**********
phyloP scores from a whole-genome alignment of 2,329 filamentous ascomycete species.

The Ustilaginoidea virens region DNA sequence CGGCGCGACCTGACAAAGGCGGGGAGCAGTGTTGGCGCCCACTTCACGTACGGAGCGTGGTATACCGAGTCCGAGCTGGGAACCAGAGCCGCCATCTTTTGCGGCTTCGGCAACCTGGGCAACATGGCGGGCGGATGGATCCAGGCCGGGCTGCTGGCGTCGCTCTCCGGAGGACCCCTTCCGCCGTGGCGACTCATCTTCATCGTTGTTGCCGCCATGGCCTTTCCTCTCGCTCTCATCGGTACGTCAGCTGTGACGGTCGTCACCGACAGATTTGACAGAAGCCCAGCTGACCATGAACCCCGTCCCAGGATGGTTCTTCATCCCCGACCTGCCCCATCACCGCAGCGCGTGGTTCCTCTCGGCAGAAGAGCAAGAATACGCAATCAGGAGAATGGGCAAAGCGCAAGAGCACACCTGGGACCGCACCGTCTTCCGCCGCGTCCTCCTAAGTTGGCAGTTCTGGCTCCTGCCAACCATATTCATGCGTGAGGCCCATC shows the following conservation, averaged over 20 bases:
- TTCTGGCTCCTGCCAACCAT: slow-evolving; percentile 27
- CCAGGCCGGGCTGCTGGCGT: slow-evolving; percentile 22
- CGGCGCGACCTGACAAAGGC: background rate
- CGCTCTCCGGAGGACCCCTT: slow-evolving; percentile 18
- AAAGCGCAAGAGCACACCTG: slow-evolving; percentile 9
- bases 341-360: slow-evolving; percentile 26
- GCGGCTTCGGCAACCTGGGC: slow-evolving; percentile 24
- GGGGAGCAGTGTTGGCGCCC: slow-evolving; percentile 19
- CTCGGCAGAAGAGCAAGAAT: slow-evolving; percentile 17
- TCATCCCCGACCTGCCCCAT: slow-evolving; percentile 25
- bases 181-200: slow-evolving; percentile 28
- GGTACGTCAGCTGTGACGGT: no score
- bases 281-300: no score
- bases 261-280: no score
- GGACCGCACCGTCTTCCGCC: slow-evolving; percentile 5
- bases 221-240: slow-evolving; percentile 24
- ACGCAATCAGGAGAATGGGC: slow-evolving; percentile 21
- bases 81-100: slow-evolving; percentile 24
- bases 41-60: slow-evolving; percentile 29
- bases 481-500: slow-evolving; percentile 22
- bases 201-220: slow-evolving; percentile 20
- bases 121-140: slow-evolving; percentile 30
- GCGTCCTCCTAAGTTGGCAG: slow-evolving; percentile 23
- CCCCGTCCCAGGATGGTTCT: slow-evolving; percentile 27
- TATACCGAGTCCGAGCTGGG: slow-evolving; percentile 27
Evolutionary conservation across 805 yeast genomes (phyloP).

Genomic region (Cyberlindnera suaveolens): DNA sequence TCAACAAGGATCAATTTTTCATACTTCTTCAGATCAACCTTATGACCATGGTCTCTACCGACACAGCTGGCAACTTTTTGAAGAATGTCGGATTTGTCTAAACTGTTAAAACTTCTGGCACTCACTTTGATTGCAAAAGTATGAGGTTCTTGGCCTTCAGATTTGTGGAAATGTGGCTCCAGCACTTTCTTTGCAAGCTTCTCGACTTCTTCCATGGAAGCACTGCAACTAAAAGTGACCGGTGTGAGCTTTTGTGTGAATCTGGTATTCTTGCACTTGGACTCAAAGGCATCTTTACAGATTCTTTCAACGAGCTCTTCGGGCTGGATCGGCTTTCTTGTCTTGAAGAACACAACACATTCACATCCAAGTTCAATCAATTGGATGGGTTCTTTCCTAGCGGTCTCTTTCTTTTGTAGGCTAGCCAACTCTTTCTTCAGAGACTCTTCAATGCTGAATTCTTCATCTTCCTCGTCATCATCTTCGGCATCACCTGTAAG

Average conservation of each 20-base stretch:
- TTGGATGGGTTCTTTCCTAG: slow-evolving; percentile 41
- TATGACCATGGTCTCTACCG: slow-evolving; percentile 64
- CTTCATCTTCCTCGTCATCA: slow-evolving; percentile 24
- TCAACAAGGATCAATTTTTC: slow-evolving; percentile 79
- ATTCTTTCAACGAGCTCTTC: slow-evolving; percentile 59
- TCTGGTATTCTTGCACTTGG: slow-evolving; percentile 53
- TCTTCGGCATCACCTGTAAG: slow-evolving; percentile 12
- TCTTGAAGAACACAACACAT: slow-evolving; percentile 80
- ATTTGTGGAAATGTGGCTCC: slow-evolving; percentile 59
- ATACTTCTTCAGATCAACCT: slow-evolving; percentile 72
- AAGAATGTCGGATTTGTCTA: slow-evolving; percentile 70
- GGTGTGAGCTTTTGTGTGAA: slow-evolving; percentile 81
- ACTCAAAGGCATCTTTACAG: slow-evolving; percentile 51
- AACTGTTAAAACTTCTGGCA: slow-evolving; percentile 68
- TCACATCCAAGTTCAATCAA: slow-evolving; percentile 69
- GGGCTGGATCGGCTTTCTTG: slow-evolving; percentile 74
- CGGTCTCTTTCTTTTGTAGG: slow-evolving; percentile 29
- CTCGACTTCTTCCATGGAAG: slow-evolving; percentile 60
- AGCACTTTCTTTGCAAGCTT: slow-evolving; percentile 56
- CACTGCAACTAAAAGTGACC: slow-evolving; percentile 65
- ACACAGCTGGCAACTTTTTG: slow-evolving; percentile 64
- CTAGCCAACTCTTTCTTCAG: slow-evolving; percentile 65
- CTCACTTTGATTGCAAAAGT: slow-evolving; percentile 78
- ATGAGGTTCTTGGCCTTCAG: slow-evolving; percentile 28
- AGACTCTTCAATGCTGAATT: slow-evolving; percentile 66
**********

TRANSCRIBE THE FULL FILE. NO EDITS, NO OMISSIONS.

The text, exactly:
phyloP scores from a whole-genome alignment of 2,329 filamentous ascomycete species.

The Ustilaginoidea virens region DNA sequence CGGCGCGACCTGACAAAGGCGGGGAGCAGTGTTGGCGCCCACTTCACGTACGGAGCGTGGTATACCGAGTCCGAGCTGGGAACCAGAGCCGCCATCTTTTGCGGCTTCGGCAACCTGGGCAACATGGCGGGCGGATGGATCCAGGCCGGGCTGCTGGCGTCGCTCTCCGGAGGACCCCTTCCGCCGTGGCGACTCATCTTCATCGTTGTTGCCGCCATGGCCTTTCCTCTCGCTCTCATCGGTACGTCAGCTGTGACGGTCGTCACCGACAGATTTGACAGAAGCCCAGCTGACCATGAACCCCGTCCCAGGATGGTTCTTCATCCCCGACCTGCCCCATCACCGCAGCGCGTGGTTCCTCTCGGCAGAAGAGCAAGAATACGCAATCAGGAGAATGGGCAAAGCGCAAGAGCACACCTGGGACCGCACCGTCTTCCGCCGCGTCCTCCTAAGTTGGCAGTTCTGGCTCCTGCCAACCATATTCATGCGTGAGGCCCATC shows the following conservation, averaged over 20 bases:
- TTCTGGCTCCTGCCAACCAT: slow-evolving; percentile 27
- CCAGGCCGGGCTGCTGGCGT: slow-evolving; percentile 22
- CGGCGCGACCTGACAAAGGC: background rate
- CGCTCTCCGGAGGACCCCTT: slow-evolving; percentile 18
- AAAGCGCAAGAGCACACCTG: slow-evolving; percentile 9
- bases 341-360: slow-evolving; percentile 26
- GCGGCTTCGGCAACCTGGGC: slow-evolving; percentile 24
- GGGGAGCAGTGTTGGCGCCC: slow-evolving; percentile 19
- CTCGGCAGAAGAGCAAGAAT: slow-evolving; percentile 17
- TCATCCCCGACCTGCCCCAT: slow-evolving; percentile 25
- bases 181-200: slow-evolving; percentile 28
- GGTACGTCAGCTGTGACGGT: no score
- bases 281-300: no score
- bases 261-280: no score
- GGACCGCACCGTCTTCCGCC: slow-evolving; percentile 5
- bases 221-240: slow-evolving; percentile 24
- ACGCAATCAGGAGAATGGGC: slow-evolving; percentile 21
- bases 81-100: slow-evolving; percentile 24
- bases 41-60: slow-evolving; percentile 29
- bases 481-500: slow-evolving; percentile 22
- bases 201-220: slow-evolving; percentile 20
- bases 121-140: slow-evolving; percentile 30
- GCGTCCTCCTAAGTTGGCAG: slow-evolving; percentile 23
- CCCCGTCCCAGGATGGTTCT: slow-evolving; percentile 27
- TATACCGAGTCCGAGCTGGG: slow-evolving; percentile 27
Evolutionary conservation across 805 yeast genomes (phyloP).

Genomic region (Cyberlindnera suaveolens): DNA sequence TCAACAAGGATCAATTTTTCATACTTCTTCAGATCAACCTTATGACCATGGTCTCTACCGACACAGCTGGCAACTTTTTGAAGAATGTCGGATTTGTCTAAACTGTTAAAACTTCTGGCACTCACTTTGATTGCAAAAGTATGAGGTTCTTGGCCTTCAGATTTGTGGAAATGTGGCTCCAGCACTTTCTTTGCAAGCTTCTCGACTTCTTCCATGGAAGCACTGCAACTAAAAGTGACCGGTGTGAGCTTTTGTGTGAATCTGGTATTCTTGCACTTGGACTCAAAGGCATCTTTACAGATTCTTTCAACGAGCTCTTCGGGCTGGATCGGCTTTCTTGTCTTGAAGAACACAACACATTCACATCCAAGTTCAATCAATTGGATGGGTTCTTTCCTAGCGGTCTCTTTCTTTTGTAGGCTAGCCAACTCTTTCTTCAGAGACTCTTCAATGCTGAATTCTTCATCTTCCTCGTCATCATCTTCGGCATCACCTGTAAG

Average conservation of each 20-base stretch:
- TTGGATGGGTTCTTTCCTAG: slow-evolving; percentile 41
- TATGACCATGGTCTCTACCG: slow-evolving; percentile 64
- CTTCATCTTCCTCGTCATCA: slow-evolving; percentile 24
- TCAACAAGGATCAATTTTTC: slow-evolving; percentile 79
- ATTCTTTCAACGAGCTCTTC: slow-evolving; percentile 59
- TCTGGTATTCTTGCACTTGG: slow-evolving; percentile 53
- TCTTCGGCATCACCTGTAAG: slow-evolving; percentile 12
- TCTTGAAGAACACAACACAT: slow-evolving; percentile 80
- ATTTGTGGAAATGTGGCTCC: slow-evolving; percentile 59
- ATACTTCTTCAGATCAACCT: slow-evolving; percentile 72
- AAGAATGTCGGATTTGTCTA: slow-evolving; percentile 70
- GGTGTGAGCTTTTGTGTGAA: slow-evolving; percentile 81
- ACTCAAAGGCATCTTTACAG: slow-evolving; percentile 51
- AACTGTTAAAACTTCTGGCA: slow-evolving; percentile 68
- TCACATCCAAGTTCAATCAA: slow-evolving; percentile 69
- GGGCTGGATCGGCTTTCTTG: slow-evolving; percentile 74
- CGGTCTCTTTCTTTTGTAGG: slow-evolving; percentile 29
- CTCGACTTCTTCCATGGAAG: slow-evolving; percentile 60
- AGCACTTTCTTTGCAAGCTT: slow-evolving; percentile 56
- CACTGCAACTAAAAGTGACC: slow-evolving; percentile 65
- ACACAGCTGGCAACTTTTTG: slow-evolving; percentile 64
- CTAGCCAACTCTTTCTTCAG: slow-evolving; percentile 65
- CTCACTTTGATTGCAAAAGT: slow-evolving; percentile 78
- ATGAGGTTCTTGGCCTTCAG: slow-evolving; percentile 28
- AGACTCTTCAATGCTGAATT: slow-evolving; percentile 66